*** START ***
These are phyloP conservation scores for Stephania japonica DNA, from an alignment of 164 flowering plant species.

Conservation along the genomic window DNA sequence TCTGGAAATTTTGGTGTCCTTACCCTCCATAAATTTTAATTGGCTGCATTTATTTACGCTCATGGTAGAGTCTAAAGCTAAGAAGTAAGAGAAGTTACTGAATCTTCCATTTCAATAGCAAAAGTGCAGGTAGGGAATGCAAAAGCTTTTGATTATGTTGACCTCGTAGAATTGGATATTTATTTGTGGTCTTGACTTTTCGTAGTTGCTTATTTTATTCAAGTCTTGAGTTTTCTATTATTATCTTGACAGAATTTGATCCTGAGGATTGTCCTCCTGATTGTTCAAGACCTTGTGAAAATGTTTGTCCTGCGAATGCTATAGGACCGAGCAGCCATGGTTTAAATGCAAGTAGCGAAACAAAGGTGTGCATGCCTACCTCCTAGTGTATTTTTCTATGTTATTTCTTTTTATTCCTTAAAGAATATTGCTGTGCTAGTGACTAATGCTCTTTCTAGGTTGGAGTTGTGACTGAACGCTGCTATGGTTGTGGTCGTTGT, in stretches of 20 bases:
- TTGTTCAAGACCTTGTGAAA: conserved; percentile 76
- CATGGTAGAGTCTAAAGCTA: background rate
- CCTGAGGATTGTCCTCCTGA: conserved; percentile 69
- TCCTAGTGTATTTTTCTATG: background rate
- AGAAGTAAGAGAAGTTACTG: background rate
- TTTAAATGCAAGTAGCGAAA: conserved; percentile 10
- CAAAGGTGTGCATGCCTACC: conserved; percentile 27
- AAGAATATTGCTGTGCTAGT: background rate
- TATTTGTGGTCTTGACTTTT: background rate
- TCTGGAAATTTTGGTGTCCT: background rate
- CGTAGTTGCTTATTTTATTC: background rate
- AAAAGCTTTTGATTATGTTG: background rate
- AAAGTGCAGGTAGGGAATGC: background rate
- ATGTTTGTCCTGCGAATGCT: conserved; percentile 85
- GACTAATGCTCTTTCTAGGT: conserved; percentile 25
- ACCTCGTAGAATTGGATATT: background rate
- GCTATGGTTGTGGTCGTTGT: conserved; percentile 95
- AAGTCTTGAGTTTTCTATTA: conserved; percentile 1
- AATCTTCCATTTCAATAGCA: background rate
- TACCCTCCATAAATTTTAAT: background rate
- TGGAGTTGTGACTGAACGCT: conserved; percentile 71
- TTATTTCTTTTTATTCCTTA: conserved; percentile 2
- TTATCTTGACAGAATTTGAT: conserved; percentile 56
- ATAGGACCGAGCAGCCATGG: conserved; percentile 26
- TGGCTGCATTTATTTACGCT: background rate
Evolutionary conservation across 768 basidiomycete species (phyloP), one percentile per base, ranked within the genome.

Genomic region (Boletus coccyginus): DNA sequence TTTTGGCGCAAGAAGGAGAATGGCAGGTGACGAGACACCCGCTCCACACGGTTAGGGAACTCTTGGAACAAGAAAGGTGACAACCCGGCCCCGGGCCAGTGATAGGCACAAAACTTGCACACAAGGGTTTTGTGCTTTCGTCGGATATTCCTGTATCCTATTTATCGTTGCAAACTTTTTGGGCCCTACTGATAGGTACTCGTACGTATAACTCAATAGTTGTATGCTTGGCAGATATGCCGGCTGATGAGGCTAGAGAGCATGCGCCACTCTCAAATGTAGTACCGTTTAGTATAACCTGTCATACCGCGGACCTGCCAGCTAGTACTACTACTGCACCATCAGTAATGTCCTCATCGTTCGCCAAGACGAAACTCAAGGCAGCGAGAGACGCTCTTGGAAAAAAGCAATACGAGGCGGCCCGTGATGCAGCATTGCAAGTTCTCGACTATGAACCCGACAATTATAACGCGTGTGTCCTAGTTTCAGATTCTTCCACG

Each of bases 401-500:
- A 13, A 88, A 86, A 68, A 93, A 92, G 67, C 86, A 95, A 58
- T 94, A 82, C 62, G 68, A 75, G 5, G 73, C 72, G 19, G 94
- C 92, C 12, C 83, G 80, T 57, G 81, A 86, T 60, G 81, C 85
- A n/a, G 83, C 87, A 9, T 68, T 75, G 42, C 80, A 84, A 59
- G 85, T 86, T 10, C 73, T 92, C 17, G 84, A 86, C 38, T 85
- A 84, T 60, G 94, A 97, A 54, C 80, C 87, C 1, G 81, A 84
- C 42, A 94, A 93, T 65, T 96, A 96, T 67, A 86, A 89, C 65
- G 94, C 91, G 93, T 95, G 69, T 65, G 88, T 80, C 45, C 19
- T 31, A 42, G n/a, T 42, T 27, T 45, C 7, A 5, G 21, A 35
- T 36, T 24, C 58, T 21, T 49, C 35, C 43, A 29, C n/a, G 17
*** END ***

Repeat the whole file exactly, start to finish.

These are phyloP conservation scores for Stephania japonica DNA, from an alignment of 164 flowering plant species.

Conservation along the genomic window DNA sequence TCTGGAAATTTTGGTGTCCTTACCCTCCATAAATTTTAATTGGCTGCATTTATTTACGCTCATGGTAGAGTCTAAAGCTAAGAAGTAAGAGAAGTTACTGAATCTTCCATTTCAATAGCAAAAGTGCAGGTAGGGAATGCAAAAGCTTTTGATTATGTTGACCTCGTAGAATTGGATATTTATTTGTGGTCTTGACTTTTCGTAGTTGCTTATTTTATTCAAGTCTTGAGTTTTCTATTATTATCTTGACAGAATTTGATCCTGAGGATTGTCCTCCTGATTGTTCAAGACCTTGTGAAAATGTTTGTCCTGCGAATGCTATAGGACCGAGCAGCCATGGTTTAAATGCAAGTAGCGAAACAAAGGTGTGCATGCCTACCTCCTAGTGTATTTTTCTATGTTATTTCTTTTTATTCCTTAAAGAATATTGCTGTGCTAGTGACTAATGCTCTTTCTAGGTTGGAGTTGTGACTGAACGCTGCTATGGTTGTGGTCGTTGT, in stretches of 20 bases:
- TTGTTCAAGACCTTGTGAAA: conserved; percentile 76
- CATGGTAGAGTCTAAAGCTA: background rate
- CCTGAGGATTGTCCTCCTGA: conserved; percentile 69
- TCCTAGTGTATTTTTCTATG: background rate
- AGAAGTAAGAGAAGTTACTG: background rate
- TTTAAATGCAAGTAGCGAAA: conserved; percentile 10
- CAAAGGTGTGCATGCCTACC: conserved; percentile 27
- AAGAATATTGCTGTGCTAGT: background rate
- TATTTGTGGTCTTGACTTTT: background rate
- TCTGGAAATTTTGGTGTCCT: background rate
- CGTAGTTGCTTATTTTATTC: background rate
- AAAAGCTTTTGATTATGTTG: background rate
- AAAGTGCAGGTAGGGAATGC: background rate
- ATGTTTGTCCTGCGAATGCT: conserved; percentile 85
- GACTAATGCTCTTTCTAGGT: conserved; percentile 25
- ACCTCGTAGAATTGGATATT: background rate
- GCTATGGTTGTGGTCGTTGT: conserved; percentile 95
- AAGTCTTGAGTTTTCTATTA: conserved; percentile 1
- AATCTTCCATTTCAATAGCA: background rate
- TACCCTCCATAAATTTTAAT: background rate
- TGGAGTTGTGACTGAACGCT: conserved; percentile 71
- TTATTTCTTTTTATTCCTTA: conserved; percentile 2
- TTATCTTGACAGAATTTGAT: conserved; percentile 56
- ATAGGACCGAGCAGCCATGG: conserved; percentile 26
- TGGCTGCATTTATTTACGCT: background rate
Evolutionary conservation across 768 basidiomycete species (phyloP), one percentile per base, ranked within the genome.

Genomic region (Boletus coccyginus): DNA sequence TTTTGGCGCAAGAAGGAGAATGGCAGGTGACGAGACACCCGCTCCACACGGTTAGGGAACTCTTGGAACAAGAAAGGTGACAACCCGGCCCCGGGCCAGTGATAGGCACAAAACTTGCACACAAGGGTTTTGTGCTTTCGTCGGATATTCCTGTATCCTATTTATCGTTGCAAACTTTTTGGGCCCTACTGATAGGTACTCGTACGTATAACTCAATAGTTGTATGCTTGGCAGATATGCCGGCTGATGAGGCTAGAGAGCATGCGCCACTCTCAAATGTAGTACCGTTTAGTATAACCTGTCATACCGCGGACCTGCCAGCTAGTACTACTACTGCACCATCAGTAATGTCCTCATCGTTCGCCAAGACGAAACTCAAGGCAGCGAGAGACGCTCTTGGAAAAAAGCAATACGAGGCGGCCCGTGATGCAGCATTGCAAGTTCTCGACTATGAACCCGACAATTATAACGCGTGTGTCCTAGTTTCAGATTCTTCCACG

Each of bases 401-500:
- A 13, A 88, A 86, A 68, A 93, A 92, G 67, C 86, A 95, A 58
- T 94, A 82, C 62, G 68, A 75, G 5, G 73, C 72, G 19, G 94
- C 92, C 12, C 83, G 80, T 57, G 81, A 86, T 60, G 81, C 85
- A n/a, G 83, C 87, A 9, T 68, T 75, G 42, C 80, A 84, A 59
- G 85, T 86, T 10, C 73, T 92, C 17, G 84, A 86, C 38, T 85
- A 84, T 60, G 94, A 97, A 54, C 80, C 87, C 1, G 81, A 84
- C 42, A 94, A 93, T 65, T 96, A 96, T 67, A 86, A 89, C 65
- G 94, C 91, G 93, T 95, G 69, T 65, G 88, T 80, C 45, C 19
- T 31, A 42, G n/a, T 42, T 27, T 45, C 7, A 5, G 21, A 35
- T 36, T 24, C 58, T 21, T 49, C 35, C 43, A 29, C n/a, G 17